By default, the -compare: methods use the current locale to determine the ordering of two strings. The current locale is controlled by the user when they set their language and region for their iOS device. Most of the time you should respect the user's settings, but sometimes it's appropriate to compare strings using a fixed locale. Perhaps your app teaches French vocabulary and you want your French word list to sort in standard French order whether the user's phone is set to English, German or Japanese. In French, accented letters at the end of a word sort before accented letters earlier in a word, thus "coté" should come before "côte". If you use the default locale, the result of comparing "coté" and "côte" varies but will probably not give you the correct ordering.
// compare using default locale
NSString *coteAcute = @"cot\u00e9";      // "coté"
NSString *coteCircumflex = @"c\u00f4te"; // "côte"

if ( [coteAcute compare:coteCircumflex] == NSOrderedAscending) {
  NSLog(@"Not using a French locale");
}
To remedy this, you can set the locale explicitly when you do your comparison:
// compare using specific locale
NSLocale *frenchLocale = [[[NSLocale alloc] initWithLocaleIdentifier:@"fr_FR"] autorelease];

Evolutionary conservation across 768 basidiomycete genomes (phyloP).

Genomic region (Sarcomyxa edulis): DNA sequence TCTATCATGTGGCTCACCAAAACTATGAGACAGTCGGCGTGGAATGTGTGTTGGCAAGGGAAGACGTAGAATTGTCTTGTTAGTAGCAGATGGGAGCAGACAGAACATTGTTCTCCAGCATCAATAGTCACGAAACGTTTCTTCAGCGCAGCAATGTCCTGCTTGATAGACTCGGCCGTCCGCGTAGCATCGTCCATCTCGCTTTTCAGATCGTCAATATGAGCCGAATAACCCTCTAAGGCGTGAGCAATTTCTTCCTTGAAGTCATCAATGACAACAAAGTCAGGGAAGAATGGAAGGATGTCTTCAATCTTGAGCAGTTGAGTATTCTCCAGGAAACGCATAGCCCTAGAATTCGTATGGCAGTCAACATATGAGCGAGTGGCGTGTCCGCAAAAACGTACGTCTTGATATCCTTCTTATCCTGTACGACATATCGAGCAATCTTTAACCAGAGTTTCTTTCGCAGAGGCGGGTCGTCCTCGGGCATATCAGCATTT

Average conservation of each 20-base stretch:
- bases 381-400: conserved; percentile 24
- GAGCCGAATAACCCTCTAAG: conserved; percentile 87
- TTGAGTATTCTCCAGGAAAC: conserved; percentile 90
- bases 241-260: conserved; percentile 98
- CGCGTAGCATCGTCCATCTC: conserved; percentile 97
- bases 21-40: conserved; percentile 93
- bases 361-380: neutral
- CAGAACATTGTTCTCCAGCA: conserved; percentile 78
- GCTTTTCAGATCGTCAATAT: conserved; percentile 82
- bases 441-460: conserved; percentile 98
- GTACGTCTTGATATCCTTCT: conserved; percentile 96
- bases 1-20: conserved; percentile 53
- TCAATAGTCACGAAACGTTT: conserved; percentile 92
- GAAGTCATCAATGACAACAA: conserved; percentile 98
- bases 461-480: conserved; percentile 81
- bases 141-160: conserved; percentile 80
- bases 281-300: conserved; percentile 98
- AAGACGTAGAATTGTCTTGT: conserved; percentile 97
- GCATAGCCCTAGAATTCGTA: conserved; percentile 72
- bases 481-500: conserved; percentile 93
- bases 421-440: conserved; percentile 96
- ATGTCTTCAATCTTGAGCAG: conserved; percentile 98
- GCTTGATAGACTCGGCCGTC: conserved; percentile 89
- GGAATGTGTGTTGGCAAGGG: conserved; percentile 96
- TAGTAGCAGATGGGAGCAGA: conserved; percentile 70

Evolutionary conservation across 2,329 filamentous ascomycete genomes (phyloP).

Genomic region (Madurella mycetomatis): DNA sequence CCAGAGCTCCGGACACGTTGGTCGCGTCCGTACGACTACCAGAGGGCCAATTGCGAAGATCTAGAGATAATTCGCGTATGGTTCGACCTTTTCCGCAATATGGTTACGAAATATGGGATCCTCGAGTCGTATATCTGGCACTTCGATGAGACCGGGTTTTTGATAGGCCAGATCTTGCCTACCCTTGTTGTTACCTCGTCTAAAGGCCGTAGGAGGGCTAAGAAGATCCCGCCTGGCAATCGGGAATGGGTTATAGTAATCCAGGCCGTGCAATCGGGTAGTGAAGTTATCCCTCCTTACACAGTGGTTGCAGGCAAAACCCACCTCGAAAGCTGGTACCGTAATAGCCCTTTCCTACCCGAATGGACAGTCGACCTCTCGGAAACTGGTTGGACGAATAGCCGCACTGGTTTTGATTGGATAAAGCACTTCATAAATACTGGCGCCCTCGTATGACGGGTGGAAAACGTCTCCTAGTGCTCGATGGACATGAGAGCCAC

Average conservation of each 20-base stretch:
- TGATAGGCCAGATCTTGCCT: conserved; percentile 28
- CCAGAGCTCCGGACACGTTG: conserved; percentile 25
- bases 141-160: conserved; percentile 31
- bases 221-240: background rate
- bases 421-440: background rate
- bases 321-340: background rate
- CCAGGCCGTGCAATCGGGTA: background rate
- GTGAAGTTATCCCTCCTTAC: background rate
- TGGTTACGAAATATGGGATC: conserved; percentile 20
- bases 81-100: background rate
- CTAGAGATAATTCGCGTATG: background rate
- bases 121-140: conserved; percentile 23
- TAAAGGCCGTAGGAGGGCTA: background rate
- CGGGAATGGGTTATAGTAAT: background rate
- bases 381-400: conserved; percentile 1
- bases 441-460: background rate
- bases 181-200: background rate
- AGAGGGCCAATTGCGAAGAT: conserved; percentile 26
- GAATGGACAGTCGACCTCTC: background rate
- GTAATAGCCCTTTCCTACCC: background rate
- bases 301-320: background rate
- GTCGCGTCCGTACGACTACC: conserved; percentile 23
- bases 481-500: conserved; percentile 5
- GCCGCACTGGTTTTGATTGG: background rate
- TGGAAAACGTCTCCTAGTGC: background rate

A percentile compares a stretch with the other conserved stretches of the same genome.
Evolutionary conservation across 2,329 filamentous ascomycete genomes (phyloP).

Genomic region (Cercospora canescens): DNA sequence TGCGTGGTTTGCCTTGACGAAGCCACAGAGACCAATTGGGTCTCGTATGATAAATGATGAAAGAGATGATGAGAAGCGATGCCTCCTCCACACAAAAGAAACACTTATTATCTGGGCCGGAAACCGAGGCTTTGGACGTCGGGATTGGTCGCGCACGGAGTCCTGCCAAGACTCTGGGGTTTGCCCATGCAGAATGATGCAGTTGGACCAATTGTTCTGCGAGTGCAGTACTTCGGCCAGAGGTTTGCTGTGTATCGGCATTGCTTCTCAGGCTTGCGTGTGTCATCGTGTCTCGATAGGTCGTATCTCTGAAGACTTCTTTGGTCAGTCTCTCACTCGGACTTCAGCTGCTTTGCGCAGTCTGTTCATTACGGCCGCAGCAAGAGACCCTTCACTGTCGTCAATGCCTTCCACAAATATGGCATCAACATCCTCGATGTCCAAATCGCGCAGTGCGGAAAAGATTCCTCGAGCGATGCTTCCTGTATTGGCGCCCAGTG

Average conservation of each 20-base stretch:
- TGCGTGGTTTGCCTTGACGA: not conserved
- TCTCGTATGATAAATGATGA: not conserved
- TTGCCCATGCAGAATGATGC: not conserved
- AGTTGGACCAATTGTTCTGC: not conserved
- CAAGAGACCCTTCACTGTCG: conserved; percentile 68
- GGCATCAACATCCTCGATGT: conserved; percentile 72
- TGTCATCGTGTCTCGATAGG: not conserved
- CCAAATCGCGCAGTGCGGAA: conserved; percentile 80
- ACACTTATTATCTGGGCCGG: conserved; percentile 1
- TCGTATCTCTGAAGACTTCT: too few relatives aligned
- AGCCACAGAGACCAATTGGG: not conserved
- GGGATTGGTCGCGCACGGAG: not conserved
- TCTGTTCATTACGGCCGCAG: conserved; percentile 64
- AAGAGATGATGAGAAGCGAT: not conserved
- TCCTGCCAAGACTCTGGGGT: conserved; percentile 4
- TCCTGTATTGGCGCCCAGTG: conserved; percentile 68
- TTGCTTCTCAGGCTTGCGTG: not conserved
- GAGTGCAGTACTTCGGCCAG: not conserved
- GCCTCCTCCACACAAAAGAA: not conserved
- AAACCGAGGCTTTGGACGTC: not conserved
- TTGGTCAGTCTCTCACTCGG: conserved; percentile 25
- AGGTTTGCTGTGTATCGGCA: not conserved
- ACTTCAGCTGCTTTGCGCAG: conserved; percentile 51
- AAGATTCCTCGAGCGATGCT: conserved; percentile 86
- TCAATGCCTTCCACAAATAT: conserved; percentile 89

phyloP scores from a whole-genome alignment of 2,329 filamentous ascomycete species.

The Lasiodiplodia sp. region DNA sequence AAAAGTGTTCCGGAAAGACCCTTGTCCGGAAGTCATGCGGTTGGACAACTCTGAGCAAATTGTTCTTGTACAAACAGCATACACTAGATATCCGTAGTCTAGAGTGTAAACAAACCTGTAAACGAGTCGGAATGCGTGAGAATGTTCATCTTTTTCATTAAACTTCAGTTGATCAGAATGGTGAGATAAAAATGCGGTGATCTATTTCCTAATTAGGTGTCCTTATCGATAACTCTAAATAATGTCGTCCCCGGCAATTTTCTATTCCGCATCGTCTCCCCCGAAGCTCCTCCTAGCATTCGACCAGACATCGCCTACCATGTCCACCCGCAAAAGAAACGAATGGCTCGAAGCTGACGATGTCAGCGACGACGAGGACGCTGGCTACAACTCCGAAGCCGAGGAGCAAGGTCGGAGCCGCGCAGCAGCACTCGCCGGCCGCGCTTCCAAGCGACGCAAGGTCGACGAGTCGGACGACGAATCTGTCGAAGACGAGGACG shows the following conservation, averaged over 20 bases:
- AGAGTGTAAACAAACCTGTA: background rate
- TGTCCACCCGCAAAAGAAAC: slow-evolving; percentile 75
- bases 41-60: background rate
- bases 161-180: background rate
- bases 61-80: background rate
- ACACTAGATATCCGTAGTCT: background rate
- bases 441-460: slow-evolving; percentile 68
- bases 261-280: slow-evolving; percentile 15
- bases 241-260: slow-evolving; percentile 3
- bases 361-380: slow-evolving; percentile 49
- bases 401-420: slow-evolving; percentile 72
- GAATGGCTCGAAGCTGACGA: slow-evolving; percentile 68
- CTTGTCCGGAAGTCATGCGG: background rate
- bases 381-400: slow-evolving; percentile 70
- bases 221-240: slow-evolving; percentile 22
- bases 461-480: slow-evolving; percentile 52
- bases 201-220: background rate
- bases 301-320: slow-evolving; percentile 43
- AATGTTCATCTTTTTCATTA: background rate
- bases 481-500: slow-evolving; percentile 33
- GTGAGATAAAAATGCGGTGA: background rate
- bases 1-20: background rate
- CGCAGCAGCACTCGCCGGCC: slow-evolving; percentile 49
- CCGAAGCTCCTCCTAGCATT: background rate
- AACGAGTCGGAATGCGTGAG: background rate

NSComparisonResult comparisonResult = [coteAcute compare:coteCircumflex 
                                                 options:0 
                                                   range:NSMakeRange(0, 4)
                                                  locale:frenchLocale];
if (comparisonResult == NSOrderedDescending) {
  NSLog(@"Using a French locale");
}

That sums up the options for comparing C strings and NSStrings. Next time, we'll look at slicing and dicing strings by creating substrings.

9 comments:

Kevin Bomberry said...

Very good article with an insightful look at string comparison operations. Also I really appreciate that you explore both C and Objective-C syntax and their respective methods. I'm looking forward to the next Objective-C Tuesday as you explain how to slice and dice strings. (^_^)

Mike said...

Thanks for the post, I missed these!

As the designated proofreader, I feel I should point out you probably meant "precedes" instead of "proceeds".

Don McCaughey said...

@Mike Doh! (fixed :-)

Pavel Gnatyuk (Павел Гнатюк) said...

Thanks. Nice articles. Please continue

Don McCaughey said...

@Pavel Thanks! Glad you found it useful.

launch-mailinator-com said...

For the "Case Insensitive -compare:" you should use the -caseInsensitiveCompare: method

Don McCaughey said...

Thanks, I didn't realize that I overlooked the -caseInsensitiveCompare: method. I added an example of its use after the example for -compare:options: with the NSCaseInsensitiveSearch flag.

Rob said...

// comparing equivalent Unicode strings

this snippet does not seem to be true in my testing (snow leopard and iOS4)

it does not print the ..is equivalent.. message

Rob said...

I figured out that to make the
// comparing equivalent Unicode strings
snippet work, you first have to normalise each string with

string=[string decomposedStringWithCanonicalMapping];